There has been no doubt that Twitch as a platform and company is struggling. Some creators are even afraid that Amazon, the company which owns Twitch, will pull the plug on their little side project like Microsoft did with Mixer. Now this is unlikely to happen, but does paint a good picture of what is going on. Although Twitch, as a company is not profitable, the market share the company holds in the streaming world is too big to simply give up.
The year 2020 has been a wild roller coaster for the entire world, but also the world of streaming has been struggling. Twitch has made many headlines this year of which none are positive. The biggest headline of Twitch this year has been the ban of Dr. Disrespect of which the public still has no information as to why Dr Disrespect has been banned from the platform. Numerous rumors are going around reaching from Doc breaking Twitch’s TOS to Twitch simply getting rid of him due to his expensive contract, freeing up funds to bring in new creators like Shroud and Ninja, who freed up after Mixer’s shutdown earlier this year. No matter the reason for Doc’s ban, what the ban does show is that no one, no matter the size, is truely ever safe on Twitch.
Shortly after Twitch strikes again with a DMCA headline. DMCA refers to copyright music and soundtracks that have been used by streamers without paying the creator for the “distribution”, aka the stream, of said music. The full wrath of the DMCA strikes has not been unleashed yet, however the fear of losing everything has had many creators delete all footage, VODS and clips, of previous streams. Despite your opinion on DMCAs, the execution seems poorly. A software is detecting if copyrighted music was used in saved footage, however does not take into consideration the possibility of the streamer having a license to the music they use. Since this matter is all AI handled, a streamer can still be struck and banned although they hold a license for the music. The AI further does not inform the streamer of which VOD or clip exactly contains copyrighted music but rather warns the streamer that there is some footage somewhere on their channel containing said music. This led to even TimTheTatMan deleting all clips ever recorded simply to avoid a ban. What is odd about this approach is that other platforms, Youtube, inform the creators of exactly where the strike might happen, and give the creator the option of cutting the part referred to the strike out immediately. This way the streamer does not have to delete a whole video or clip or even reupload a fixed video, but can simply on the platform select to remove the copyrighted music.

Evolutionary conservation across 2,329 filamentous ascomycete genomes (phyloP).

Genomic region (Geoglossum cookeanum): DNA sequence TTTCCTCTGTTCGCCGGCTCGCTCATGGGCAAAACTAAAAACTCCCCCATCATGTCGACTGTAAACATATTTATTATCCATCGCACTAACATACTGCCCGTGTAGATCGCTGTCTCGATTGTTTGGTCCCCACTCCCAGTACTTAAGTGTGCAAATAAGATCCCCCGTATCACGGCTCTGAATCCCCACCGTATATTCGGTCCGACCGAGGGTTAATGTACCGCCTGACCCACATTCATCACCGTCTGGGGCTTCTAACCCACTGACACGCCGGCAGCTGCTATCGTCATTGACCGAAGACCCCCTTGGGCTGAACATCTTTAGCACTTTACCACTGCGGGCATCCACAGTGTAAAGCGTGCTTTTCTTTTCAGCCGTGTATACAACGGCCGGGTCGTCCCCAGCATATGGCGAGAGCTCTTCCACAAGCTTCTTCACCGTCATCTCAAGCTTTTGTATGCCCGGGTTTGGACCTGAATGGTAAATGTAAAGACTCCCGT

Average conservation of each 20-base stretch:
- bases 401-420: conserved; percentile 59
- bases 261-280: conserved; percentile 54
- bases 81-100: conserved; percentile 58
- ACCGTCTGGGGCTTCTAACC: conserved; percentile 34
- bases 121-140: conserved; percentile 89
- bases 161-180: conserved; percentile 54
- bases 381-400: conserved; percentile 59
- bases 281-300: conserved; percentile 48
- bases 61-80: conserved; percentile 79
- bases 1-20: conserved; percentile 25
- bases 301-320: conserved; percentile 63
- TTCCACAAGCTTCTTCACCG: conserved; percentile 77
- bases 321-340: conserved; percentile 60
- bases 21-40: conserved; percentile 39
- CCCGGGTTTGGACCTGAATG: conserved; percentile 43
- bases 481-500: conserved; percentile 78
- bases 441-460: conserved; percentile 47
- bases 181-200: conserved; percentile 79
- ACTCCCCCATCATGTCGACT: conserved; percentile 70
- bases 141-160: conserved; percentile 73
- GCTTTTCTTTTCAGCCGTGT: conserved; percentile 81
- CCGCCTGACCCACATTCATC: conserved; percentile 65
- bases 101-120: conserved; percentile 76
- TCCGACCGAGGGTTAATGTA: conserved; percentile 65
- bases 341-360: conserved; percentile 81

With all the headlines Twitch has made this year already, and surely will continue to make, creators look to different platforms. There certainly is no shortcut to streaming platforms, however besides YouTube and Facebook Gaming, other platforms are less likely to succeed. Most other platforms, for example Trovo, are a mire copy of Twitch and do not add extra value to it.
What makes Facebook Gaming and YouTube so attractive for creators is that these platforms are offering many different tools to grow a brand and make it stand out. Live streaming is simply one of those tools at a creators disposal, while Twitch has only live streaming to offer. On Facebook and YouTube you can go live, you are able to upload videos to your library, and you are also able to post pictures, quotes and everything in between, to the community feed. Both platforms offer offline content for viewers to enjoy and more important to engage with while you are not live. While Twitch only offers live content.
No one can tell what the future holds for any platform. Twitch could go out of business in the next year or in the next ten. At the end of the day the streaming world is a newly discovered world that has hardly been tapped into and no one knows its full potential yet. But what is certain is that Twitch needs to change and adapt in order to stay on top of the food chain. If Twitch will not adapt and implement serious changes, the company’s future might be in danger and what Microsoft did to Mixer, what Twitch streamers laughed about at the time, might come back to haunt them.
Let us know down in the comments or underneath the YouTube video what you think about Twitch’s future.
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